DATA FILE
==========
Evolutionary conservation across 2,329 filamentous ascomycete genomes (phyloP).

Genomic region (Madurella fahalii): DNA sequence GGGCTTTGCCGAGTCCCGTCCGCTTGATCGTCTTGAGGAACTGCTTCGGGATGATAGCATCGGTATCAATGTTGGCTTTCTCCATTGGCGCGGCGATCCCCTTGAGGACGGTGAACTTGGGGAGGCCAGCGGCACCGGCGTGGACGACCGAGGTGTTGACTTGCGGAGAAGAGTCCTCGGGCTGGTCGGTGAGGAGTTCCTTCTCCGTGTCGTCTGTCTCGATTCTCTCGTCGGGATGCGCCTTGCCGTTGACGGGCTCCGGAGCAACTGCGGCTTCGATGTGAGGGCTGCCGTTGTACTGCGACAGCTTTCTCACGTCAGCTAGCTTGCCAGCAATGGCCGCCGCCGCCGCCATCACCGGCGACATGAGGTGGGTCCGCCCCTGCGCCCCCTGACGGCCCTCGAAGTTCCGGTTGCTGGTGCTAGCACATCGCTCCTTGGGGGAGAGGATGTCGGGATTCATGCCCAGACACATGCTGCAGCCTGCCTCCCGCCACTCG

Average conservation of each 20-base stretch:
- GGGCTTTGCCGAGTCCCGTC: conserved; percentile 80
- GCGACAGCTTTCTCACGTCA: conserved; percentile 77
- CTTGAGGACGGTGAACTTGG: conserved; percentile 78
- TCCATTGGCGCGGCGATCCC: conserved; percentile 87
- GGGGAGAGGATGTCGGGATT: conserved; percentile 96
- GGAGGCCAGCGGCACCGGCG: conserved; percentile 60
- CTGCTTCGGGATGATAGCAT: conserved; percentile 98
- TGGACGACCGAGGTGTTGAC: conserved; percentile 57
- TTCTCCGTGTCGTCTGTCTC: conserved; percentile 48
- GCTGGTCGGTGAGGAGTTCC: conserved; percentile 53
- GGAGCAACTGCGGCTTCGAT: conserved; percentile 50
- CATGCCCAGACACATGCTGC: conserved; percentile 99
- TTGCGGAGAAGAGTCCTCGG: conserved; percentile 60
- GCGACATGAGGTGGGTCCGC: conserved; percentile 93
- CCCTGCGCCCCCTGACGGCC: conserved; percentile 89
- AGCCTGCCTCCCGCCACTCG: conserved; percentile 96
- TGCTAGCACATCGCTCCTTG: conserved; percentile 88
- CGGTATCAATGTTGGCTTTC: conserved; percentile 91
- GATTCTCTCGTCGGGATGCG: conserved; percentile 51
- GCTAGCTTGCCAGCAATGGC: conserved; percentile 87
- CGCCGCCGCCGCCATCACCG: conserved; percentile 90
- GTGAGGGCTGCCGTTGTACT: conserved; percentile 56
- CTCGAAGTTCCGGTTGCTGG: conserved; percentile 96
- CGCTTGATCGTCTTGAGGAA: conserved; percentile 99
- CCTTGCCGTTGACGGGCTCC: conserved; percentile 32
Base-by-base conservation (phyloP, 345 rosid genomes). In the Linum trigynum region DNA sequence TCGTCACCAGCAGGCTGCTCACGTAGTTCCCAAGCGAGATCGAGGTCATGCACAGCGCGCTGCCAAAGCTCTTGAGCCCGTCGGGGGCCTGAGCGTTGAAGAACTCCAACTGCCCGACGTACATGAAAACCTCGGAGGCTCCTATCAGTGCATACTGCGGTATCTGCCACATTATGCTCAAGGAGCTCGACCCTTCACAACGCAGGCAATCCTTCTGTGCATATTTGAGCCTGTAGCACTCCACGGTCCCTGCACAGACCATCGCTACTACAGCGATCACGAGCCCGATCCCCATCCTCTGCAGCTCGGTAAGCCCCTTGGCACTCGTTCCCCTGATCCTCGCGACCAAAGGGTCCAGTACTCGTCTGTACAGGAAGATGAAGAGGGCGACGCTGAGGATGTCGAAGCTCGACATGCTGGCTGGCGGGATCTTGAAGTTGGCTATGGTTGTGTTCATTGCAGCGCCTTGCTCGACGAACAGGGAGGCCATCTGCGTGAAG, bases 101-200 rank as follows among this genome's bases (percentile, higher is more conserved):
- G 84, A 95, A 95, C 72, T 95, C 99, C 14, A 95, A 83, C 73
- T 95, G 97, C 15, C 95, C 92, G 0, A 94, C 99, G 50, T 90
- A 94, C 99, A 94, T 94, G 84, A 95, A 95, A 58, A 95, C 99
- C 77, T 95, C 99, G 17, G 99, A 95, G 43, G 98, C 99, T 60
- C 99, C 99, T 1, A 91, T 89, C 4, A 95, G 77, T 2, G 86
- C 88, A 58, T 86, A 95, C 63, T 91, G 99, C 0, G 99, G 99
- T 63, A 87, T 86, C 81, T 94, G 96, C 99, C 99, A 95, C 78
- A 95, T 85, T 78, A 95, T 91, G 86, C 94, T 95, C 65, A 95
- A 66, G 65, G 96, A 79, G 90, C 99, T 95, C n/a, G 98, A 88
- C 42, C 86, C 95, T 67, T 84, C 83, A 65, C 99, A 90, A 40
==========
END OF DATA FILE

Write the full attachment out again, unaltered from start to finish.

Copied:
Evolutionary conservation across 2,329 filamentous ascomycete genomes (phyloP).

Genomic region (Madurella fahalii): DNA sequence GGGCTTTGCCGAGTCCCGTCCGCTTGATCGTCTTGAGGAACTGCTTCGGGATGATAGCATCGGTATCAATGTTGGCTTTCTCCATTGGCGCGGCGATCCCCTTGAGGACGGTGAACTTGGGGAGGCCAGCGGCACCGGCGTGGACGACCGAGGTGTTGACTTGCGGAGAAGAGTCCTCGGGCTGGTCGGTGAGGAGTTCCTTCTCCGTGTCGTCTGTCTCGATTCTCTCGTCGGGATGCGCCTTGCCGTTGACGGGCTCCGGAGCAACTGCGGCTTCGATGTGAGGGCTGCCGTTGTACTGCGACAGCTTTCTCACGTCAGCTAGCTTGCCAGCAATGGCCGCCGCCGCCGCCATCACCGGCGACATGAGGTGGGTCCGCCCCTGCGCCCCCTGACGGCCCTCGAAGTTCCGGTTGCTGGTGCTAGCACATCGCTCCTTGGGGGAGAGGATGTCGGGATTCATGCCCAGACACATGCTGCAGCCTGCCTCCCGCCACTCG

Average conservation of each 20-base stretch:
- GGGCTTTGCCGAGTCCCGTC: conserved; percentile 80
- GCGACAGCTTTCTCACGTCA: conserved; percentile 77
- CTTGAGGACGGTGAACTTGG: conserved; percentile 78
- TCCATTGGCGCGGCGATCCC: conserved; percentile 87
- GGGGAGAGGATGTCGGGATT: conserved; percentile 96
- GGAGGCCAGCGGCACCGGCG: conserved; percentile 60
- CTGCTTCGGGATGATAGCAT: conserved; percentile 98
- TGGACGACCGAGGTGTTGAC: conserved; percentile 57
- TTCTCCGTGTCGTCTGTCTC: conserved; percentile 48
- GCTGGTCGGTGAGGAGTTCC: conserved; percentile 53
- GGAGCAACTGCGGCTTCGAT: conserved; percentile 50
- CATGCCCAGACACATGCTGC: conserved; percentile 99
- TTGCGGAGAAGAGTCCTCGG: conserved; percentile 60
- GCGACATGAGGTGGGTCCGC: conserved; percentile 93
- CCCTGCGCCCCCTGACGGCC: conserved; percentile 89
- AGCCTGCCTCCCGCCACTCG: conserved; percentile 96
- TGCTAGCACATCGCTCCTTG: conserved; percentile 88
- CGGTATCAATGTTGGCTTTC: conserved; percentile 91
- GATTCTCTCGTCGGGATGCG: conserved; percentile 51
- GCTAGCTTGCCAGCAATGGC: conserved; percentile 87
- CGCCGCCGCCGCCATCACCG: conserved; percentile 90
- GTGAGGGCTGCCGTTGTACT: conserved; percentile 56
- CTCGAAGTTCCGGTTGCTGG: conserved; percentile 96
- CGCTTGATCGTCTTGAGGAA: conserved; percentile 99
- CCTTGCCGTTGACGGGCTCC: conserved; percentile 32
Base-by-base conservation (phyloP, 345 rosid genomes). In the Linum trigynum region DNA sequence TCGTCACCAGCAGGCTGCTCACGTAGTTCCCAAGCGAGATCGAGGTCATGCACAGCGCGCTGCCAAAGCTCTTGAGCCCGTCGGGGGCCTGAGCGTTGAAGAACTCCAACTGCCCGACGTACATGAAAACCTCGGAGGCTCCTATCAGTGCATACTGCGGTATCTGCCACATTATGCTCAAGGAGCTCGACCCTTCACAACGCAGGCAATCCTTCTGTGCATATTTGAGCCTGTAGCACTCCACGGTCCCTGCACAGACCATCGCTACTACAGCGATCACGAGCCCGATCCCCATCCTCTGCAGCTCGGTAAGCCCCTTGGCACTCGTTCCCCTGATCCTCGCGACCAAAGGGTCCAGTACTCGTCTGTACAGGAAGATGAAGAGGGCGACGCTGAGGATGTCGAAGCTCGACATGCTGGCTGGCGGGATCTTGAAGTTGGCTATGGTTGTGTTCATTGCAGCGCCTTGCTCGACGAACAGGGAGGCCATCTGCGTGAAG, bases 101-200 rank as follows among this genome's bases (percentile, higher is more conserved):
- G 84, A 95, A 95, C 72, T 95, C 99, C 14, A 95, A 83, C 73
- T 95, G 97, C 15, C 95, C 92, G 0, A 94, C 99, G 50, T 90
- A 94, C 99, A 94, T 94, G 84, A 95, A 95, A 58, A 95, C 99
- C 77, T 95, C 99, G 17, G 99, A 95, G 43, G 98, C 99, T 60
- C 99, C 99, T 1, A 91, T 89, C 4, A 95, G 77, T 2, G 86
- C 88, A 58, T 86, A 95, C 63, T 91, G 99, C 0, G 99, G 99
- T 63, A 87, T 86, C 81, T 94, G 96, C 99, C 99, A 95, C 78
- A 95, T 85, T 78, A 95, T 91, G 86, C 94, T 95, C 65, A 95
- A 66, G 65, G 96, A 79, G 90, C 99, T 95, C n/a, G 98, A 88
- C 42, C 86, C 95, T 67, T 84, C 83, A 65, C 99, A 90, A 40